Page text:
BIRMINGHAM—Early morning. The sun is low. Fog rests on the trees. And I have a persistent case of writer’s block.
I leave my hotel on foot because I love morning walks. They help in more ways than one. When I walk, I’m able to think in straight lines, clear my head, and most importantly, pull a hamstring.
I see a pest guy spraying outside my hotel. He wears a COVID mask, and carries a spray canister of noxious chemicals.
“How’re you doing this morning?” he asks.
“I have writer’s block,” I say.
“Oh, no. I used to get writer’s block, but I don’t get it anymore.”
“Really? What’s your secret?”
“I had four kids.”
I make my hike across a nearby parking lot, aiming toward a shopping complex. Outdoor malls are great places to walk.
This is when I hear tires squeal behind me.
I turn to look. It is a bad dream happening in slow motion. A white Mitsubishi swerves through the parking lot like a runaway diesel, roaring straight for me.
The vehicle fires forward and misses me by an eyelash. I don’t even have time to shout any religious language at the driver.
I am left standing on the pavement. Adrenaline has made me cold. I am doubled over.
The guy with the sprayer calls out, “You okay?”
All I can do is nod. “Just dandy,” I say.
It takes a few minutes to gather myself. I am still sick to my stomach. But I keep walking.
I walk across culverts, ditches, decorative shrubbery, thorny bushes, and steep embankments until I reach the mall. My nerves are shaken, but I’m alive, and that’s the important thing.
The shopping complex is empty this morning except for a few older women out power-walking.
I pass a slew of employees in shopfronts. They’re unlocking display windows, doing inventory, drinking coffee from paper cups. And I am finally starting to calm down.
When I reach the end of the complex I am about to turn around and head to the hotel. But I don’t. Because I see a white Mitsubishi.
The car is parked beside a large dumpster. A silhouette of the driver sits in the window.
The door opens. Out steps an old woman. She is hunched and wiry. She has over-the-counter red hair, and tattoos on her white lower legs.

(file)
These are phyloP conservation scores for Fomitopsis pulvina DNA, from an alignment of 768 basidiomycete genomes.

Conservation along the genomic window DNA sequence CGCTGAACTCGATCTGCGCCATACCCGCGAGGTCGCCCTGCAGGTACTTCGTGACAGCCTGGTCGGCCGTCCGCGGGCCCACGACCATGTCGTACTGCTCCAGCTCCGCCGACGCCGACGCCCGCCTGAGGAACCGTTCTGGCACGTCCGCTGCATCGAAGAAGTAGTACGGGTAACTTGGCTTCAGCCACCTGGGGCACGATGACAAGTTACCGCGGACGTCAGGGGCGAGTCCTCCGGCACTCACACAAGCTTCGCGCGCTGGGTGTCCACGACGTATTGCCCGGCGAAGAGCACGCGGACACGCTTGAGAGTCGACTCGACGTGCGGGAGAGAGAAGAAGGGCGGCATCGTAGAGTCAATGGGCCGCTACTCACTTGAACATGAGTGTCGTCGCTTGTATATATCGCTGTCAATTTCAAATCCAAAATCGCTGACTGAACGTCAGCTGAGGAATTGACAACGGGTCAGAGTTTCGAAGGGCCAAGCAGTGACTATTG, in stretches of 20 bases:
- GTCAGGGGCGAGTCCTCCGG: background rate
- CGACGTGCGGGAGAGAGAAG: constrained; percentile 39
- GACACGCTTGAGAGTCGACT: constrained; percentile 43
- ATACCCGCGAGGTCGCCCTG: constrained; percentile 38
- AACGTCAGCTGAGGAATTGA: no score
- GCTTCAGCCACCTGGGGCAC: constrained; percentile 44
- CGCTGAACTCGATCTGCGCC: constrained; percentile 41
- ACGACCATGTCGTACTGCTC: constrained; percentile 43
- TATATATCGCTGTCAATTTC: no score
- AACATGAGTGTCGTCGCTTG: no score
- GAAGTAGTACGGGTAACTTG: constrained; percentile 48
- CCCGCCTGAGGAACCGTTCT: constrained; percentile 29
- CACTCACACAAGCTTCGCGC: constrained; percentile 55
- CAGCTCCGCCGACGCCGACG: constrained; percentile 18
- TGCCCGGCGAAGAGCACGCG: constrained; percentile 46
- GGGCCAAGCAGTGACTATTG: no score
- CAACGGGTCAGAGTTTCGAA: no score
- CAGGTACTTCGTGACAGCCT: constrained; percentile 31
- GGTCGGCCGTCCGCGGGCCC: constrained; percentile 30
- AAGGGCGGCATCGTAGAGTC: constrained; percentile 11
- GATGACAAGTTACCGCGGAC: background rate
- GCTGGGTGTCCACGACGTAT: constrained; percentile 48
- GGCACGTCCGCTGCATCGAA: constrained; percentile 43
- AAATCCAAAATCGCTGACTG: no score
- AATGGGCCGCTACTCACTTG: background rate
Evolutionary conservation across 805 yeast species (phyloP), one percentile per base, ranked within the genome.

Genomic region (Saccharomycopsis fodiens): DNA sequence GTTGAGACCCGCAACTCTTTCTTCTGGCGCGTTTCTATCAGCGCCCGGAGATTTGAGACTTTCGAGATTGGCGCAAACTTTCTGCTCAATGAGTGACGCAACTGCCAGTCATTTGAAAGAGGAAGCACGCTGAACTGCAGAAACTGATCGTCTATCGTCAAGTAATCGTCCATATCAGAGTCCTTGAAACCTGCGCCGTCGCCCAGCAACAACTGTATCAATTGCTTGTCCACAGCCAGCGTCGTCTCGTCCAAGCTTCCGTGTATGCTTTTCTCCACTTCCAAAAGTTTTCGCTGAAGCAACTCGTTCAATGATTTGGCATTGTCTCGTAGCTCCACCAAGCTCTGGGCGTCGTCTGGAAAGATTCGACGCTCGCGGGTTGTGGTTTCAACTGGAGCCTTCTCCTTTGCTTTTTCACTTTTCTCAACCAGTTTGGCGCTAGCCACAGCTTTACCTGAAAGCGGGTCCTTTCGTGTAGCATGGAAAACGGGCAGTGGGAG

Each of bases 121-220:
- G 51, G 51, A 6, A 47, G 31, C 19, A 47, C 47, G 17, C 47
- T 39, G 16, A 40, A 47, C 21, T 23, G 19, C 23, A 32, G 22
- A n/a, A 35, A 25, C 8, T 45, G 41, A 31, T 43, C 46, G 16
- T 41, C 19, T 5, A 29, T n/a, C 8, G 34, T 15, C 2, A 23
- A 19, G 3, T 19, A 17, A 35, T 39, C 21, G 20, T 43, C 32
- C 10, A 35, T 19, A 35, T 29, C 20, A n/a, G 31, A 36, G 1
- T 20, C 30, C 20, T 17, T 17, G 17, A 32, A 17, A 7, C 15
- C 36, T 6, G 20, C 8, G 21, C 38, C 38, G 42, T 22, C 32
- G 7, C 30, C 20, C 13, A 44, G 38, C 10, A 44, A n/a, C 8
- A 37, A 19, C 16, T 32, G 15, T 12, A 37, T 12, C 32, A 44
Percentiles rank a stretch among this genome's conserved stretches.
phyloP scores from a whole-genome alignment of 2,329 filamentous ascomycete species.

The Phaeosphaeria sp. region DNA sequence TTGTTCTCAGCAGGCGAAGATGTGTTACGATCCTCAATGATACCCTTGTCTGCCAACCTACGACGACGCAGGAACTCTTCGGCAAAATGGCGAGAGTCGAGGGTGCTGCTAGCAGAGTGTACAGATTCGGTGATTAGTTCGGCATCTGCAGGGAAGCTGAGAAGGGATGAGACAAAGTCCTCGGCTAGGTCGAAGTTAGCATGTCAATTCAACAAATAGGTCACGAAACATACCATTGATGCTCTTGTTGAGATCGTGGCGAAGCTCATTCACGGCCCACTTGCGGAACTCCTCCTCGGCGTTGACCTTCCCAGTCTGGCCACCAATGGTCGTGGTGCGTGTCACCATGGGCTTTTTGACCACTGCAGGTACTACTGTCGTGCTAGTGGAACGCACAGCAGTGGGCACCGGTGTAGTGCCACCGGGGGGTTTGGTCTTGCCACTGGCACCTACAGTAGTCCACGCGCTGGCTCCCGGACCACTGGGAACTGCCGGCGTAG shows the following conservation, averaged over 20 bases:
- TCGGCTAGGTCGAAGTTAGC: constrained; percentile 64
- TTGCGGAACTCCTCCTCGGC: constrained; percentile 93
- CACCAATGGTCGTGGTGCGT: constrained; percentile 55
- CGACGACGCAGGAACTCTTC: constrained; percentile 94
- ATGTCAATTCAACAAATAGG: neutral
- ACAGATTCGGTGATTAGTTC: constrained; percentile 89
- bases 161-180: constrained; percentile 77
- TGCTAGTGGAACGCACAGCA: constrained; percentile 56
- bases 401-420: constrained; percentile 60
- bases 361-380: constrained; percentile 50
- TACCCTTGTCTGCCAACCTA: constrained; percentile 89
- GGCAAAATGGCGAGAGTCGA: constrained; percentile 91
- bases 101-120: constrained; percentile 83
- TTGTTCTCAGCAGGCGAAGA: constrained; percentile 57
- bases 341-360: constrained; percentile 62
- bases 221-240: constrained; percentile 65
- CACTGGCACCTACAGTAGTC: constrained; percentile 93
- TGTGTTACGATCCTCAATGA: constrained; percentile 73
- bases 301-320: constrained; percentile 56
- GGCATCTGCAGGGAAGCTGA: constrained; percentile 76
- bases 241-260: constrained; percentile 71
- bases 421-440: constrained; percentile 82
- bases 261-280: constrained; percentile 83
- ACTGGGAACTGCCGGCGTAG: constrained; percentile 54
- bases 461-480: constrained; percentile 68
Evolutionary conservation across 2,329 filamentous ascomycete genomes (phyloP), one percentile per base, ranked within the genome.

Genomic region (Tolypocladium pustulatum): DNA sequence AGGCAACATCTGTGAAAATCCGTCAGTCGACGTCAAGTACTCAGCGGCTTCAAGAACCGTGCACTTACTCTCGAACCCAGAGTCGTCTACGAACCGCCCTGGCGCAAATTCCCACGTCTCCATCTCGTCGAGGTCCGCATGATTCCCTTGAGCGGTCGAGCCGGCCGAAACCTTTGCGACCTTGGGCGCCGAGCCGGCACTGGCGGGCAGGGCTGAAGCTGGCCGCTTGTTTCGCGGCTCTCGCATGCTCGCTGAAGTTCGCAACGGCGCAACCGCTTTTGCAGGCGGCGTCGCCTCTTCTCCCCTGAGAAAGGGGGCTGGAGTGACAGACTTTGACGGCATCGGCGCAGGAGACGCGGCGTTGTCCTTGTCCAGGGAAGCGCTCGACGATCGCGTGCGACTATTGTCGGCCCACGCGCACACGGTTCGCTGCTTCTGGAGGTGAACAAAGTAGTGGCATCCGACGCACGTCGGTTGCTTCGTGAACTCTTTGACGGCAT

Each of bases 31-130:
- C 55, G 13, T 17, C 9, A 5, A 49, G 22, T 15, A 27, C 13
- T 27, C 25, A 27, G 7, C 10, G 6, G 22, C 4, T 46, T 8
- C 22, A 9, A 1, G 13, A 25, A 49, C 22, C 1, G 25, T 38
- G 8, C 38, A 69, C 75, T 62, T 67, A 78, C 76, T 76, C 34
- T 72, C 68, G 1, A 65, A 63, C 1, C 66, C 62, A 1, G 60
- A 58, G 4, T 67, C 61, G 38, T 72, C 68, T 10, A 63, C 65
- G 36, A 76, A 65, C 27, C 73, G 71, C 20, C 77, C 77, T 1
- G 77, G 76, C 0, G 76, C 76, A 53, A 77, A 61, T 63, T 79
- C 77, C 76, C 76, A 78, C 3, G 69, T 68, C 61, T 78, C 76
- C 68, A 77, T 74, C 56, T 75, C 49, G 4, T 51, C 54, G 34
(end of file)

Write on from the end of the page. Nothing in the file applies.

She sees me looking. “What’s up?” she says.
This gal is something else.
She walks to the back of the Mitsubishi and opens the hatch. She removes an enormous bag of cat food. And even though I hate to be Captain Obvious, I feel it’s my civic duty to speak up.
“You almost hit me,” I tell her.
“You were in the road,” she says.
“No, I was in a parking lot.”
“You should be more careful. Cars drive through parking lots.”
“Not doing ninety they don’t.”
But she’s done paying me any mind. And in her defense, I don’t think she is being rude. She is just sort of, well… Elderly.
She offers no apology. She shows no remorse. She’s too busy. The lady lugs the bag of dry food toward the dumpster.
She whistles once and 3,532 cats creep out of the nearby trees to swarm her. You’ve never seen so many ferals. They just keep slinking from the woods.
She fills several bowls behind the dumpster and uses a high-pitched voice to remind each cat to be nice, behave, be sweet, share, use manners, brush their teeth, pay their taxes, take their Omega-3s, etc.
I stick around to watch her interact with the animals. Because, to tell you the truth, I find it unbelievable that the same person who nearly murdered me is feeding strays like Saint Teresa of Calcutta.
“They’ve all been spayed and neutered,” she says to me. “You can tell ‘cause of their clipped ears. See how their ears are all clipped?”
This woman goes on to say that this morning she still has hundreds of local cats left to feed. Hundreds, she says.
The cats are located all over town. In every side street, dumpster, and back alleyway. She says she’s been feeding cats for twenty years in Birmingham. Every morning she does it.
“You’d be surprised where cats hide,” she says. “They’re smart. They know who they can trust.”
I ask how she got into taking care of cats.
“My dad,” she says. “He used to always feed strays. Didn’t matter whether it was a cat, dog, turtle… Once he even had a goat.
“He’d take me out looking for animals back in Texas. That’s where I growed up. He was a good man. Never turned an animal away. Real good man.”
She loads the food into her Mitsubishi. Slams the trunk door. Then she fires up her little car. The asthmatic engine spits out blue exhaust.
Before she leaves, she leans out the window and locks eyes with me. It looks like she’s going to finally apologize.
She says, “You’re in my way. Move, dadgum it. I’m backing up.”
Our little Hallmark moment is cut short when she guns her four-cylinder until it throws a rod, then peels away like Dale Jr. on a liquor run.
I’m not sure if this was her version of an apology or not. But I guess it doesn’t matter. After all, she’s a busy woman, and I can understand that. She is doing important work this morning. She has a lot of mouths to feed.
And thankfully, I’ve got something to write about.